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TD 4 forms; Gulf of Mexico distubance a threat to Texas; Flossie powers towards Hawaii

By: Dr. Jeff Masters, 6:22 PM GMT on August 13, 2007

The strong tropical wave that exited the coast of Africa Friday has strengthened into Tropical Depression Four this morning. This morning's QuikSCAT satellite pass at 3:21am EDT found a closed circulation centered near 12.5N 29W, with top winds of 35 mph. The pass captured only half of the circulation of TD 4, so the errors in these wind estimates may be high. Wind shear, thanks to strong upper-level winds from the east, has dropped from 20 knots to 15 knots today. This has allowed heavy thunderstorm activity to begin forming on the east side of TD 4's circulation, where it was previously absent (see NOAA's visible satellite loop.) This shear is expected to gradually decrease to 10 knots by Wednesday, which should allow the storm to grow and consolidate. SSTs will gradually warm as the storm heads westward, further aiding the potential for intensification. The total heat content of the ocean stays relatively low through the next 48 hours (Figure 1), so no rapid intensification is likely until Thursday, when the storm approaches the Lesser Antilles Islands. The 12Z (8am EDT) run of the GFDL model intensifies TD 4 into a Category 2 hurricane five days from now.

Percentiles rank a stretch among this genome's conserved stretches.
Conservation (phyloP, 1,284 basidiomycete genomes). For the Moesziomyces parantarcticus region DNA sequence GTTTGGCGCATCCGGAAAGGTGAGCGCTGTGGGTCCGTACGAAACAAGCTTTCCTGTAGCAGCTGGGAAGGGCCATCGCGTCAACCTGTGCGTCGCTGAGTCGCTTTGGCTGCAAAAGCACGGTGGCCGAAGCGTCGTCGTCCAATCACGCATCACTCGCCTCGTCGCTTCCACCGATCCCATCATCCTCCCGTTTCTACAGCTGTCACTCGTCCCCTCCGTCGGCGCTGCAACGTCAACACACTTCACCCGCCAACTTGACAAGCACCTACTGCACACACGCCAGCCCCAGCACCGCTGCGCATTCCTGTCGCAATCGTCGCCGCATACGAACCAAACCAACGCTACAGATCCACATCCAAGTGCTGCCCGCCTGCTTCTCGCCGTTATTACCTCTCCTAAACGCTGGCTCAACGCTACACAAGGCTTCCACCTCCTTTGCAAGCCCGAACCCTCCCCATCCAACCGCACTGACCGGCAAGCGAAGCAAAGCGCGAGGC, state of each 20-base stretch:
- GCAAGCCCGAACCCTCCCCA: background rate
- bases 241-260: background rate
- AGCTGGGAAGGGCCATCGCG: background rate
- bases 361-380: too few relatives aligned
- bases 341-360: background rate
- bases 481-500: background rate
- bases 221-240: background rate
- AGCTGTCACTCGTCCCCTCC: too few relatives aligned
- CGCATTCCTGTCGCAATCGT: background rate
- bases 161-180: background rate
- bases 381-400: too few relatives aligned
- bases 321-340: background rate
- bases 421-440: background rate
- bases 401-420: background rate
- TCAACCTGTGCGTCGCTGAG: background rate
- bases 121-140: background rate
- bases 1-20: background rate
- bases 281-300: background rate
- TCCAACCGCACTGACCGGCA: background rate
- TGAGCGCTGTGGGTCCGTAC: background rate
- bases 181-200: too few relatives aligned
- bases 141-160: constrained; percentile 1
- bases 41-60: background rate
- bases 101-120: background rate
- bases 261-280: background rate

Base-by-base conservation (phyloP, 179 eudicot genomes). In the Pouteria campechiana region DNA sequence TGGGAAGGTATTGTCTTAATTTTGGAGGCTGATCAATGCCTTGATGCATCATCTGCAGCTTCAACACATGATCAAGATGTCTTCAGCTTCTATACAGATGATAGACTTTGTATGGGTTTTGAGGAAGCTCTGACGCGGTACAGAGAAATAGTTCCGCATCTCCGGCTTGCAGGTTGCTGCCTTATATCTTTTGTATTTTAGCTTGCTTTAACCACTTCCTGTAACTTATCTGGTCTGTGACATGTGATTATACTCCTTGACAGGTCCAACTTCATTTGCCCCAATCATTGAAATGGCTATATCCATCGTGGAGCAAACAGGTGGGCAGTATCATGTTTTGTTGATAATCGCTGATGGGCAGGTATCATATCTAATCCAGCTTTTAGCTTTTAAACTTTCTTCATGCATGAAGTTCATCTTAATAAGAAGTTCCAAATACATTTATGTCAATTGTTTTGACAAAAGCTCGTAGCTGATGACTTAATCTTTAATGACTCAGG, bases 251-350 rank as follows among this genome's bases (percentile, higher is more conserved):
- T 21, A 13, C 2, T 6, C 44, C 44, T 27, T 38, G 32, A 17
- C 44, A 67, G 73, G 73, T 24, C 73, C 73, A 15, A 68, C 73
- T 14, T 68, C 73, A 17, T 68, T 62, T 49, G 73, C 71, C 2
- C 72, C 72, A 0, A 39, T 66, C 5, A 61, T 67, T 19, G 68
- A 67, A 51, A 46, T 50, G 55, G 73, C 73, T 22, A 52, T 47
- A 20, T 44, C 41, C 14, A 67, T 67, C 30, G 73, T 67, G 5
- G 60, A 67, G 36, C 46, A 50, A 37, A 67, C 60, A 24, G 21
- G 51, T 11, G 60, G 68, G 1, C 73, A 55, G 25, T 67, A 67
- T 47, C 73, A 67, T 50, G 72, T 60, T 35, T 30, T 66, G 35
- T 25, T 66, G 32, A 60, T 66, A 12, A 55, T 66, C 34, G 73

Figure 1. Ocean Heat Content (OHC) in kilojoules per square centimeter along the forecast track of TD 4. The left side of the image marks where the Lesser Antilles Islands are. Values of ocean heat content greater than 50 kJ/cm^2 (the yellow regions in the plot above) have been shown to promote greater rates of intensity change for storms in moist air with low wind shear. Image credit: NOAA/CIRA/RAMMB.

What the models say
Several major models--the ECMWF and NOGAPS--do not develop TD 4 at all. The GFS, UKMET, and new HWRF model all develop the system, and bring it to a strong tropical storm or hurricane by the time it reaches the Lesser Antilles Islands Friday. The big question is how strong the trough of low pressure predicted to pass north of TD 4 on Friday will be. If the trough is stronger than currently forecast, it may be able to pull TD 4 far enough north so that it misses the Lesser Antilles. This would be good for the islands, but potentially bad for the U.S. East Coast. The trough will likely not be strong enough to recurve TD 4 harmlessly out to sea, and the storm would then be forced westwards again by the next ridge of high pressure. A landfall along the U.S. East Coast as a hurricane--possibly a major hurricane--could result, unless the next trough of low pressure is strong enough to recurve the storm out to sea. The latest (12Z) run of the UKMET model has TD 4 passing through the very northernmost Lesser Antilles Islands. The 12Z GFDL, GFS, and HWRF have TD 4 jogging just far enough north that it would likely miss the islands. Some of these runs are considerably slower, delaying the possible impact to the islands to Saturday or Sunday. What may happen after 5 days is highly uncertain. Last night's GFS model run had TD 4 eventually making landfall south of Brownsville, Texas. This morning's run had it eventually hitting New England--a difference of about 2000 miles in landfall location!

Gulf of Mexico disturbance a threat to Texas and Mexico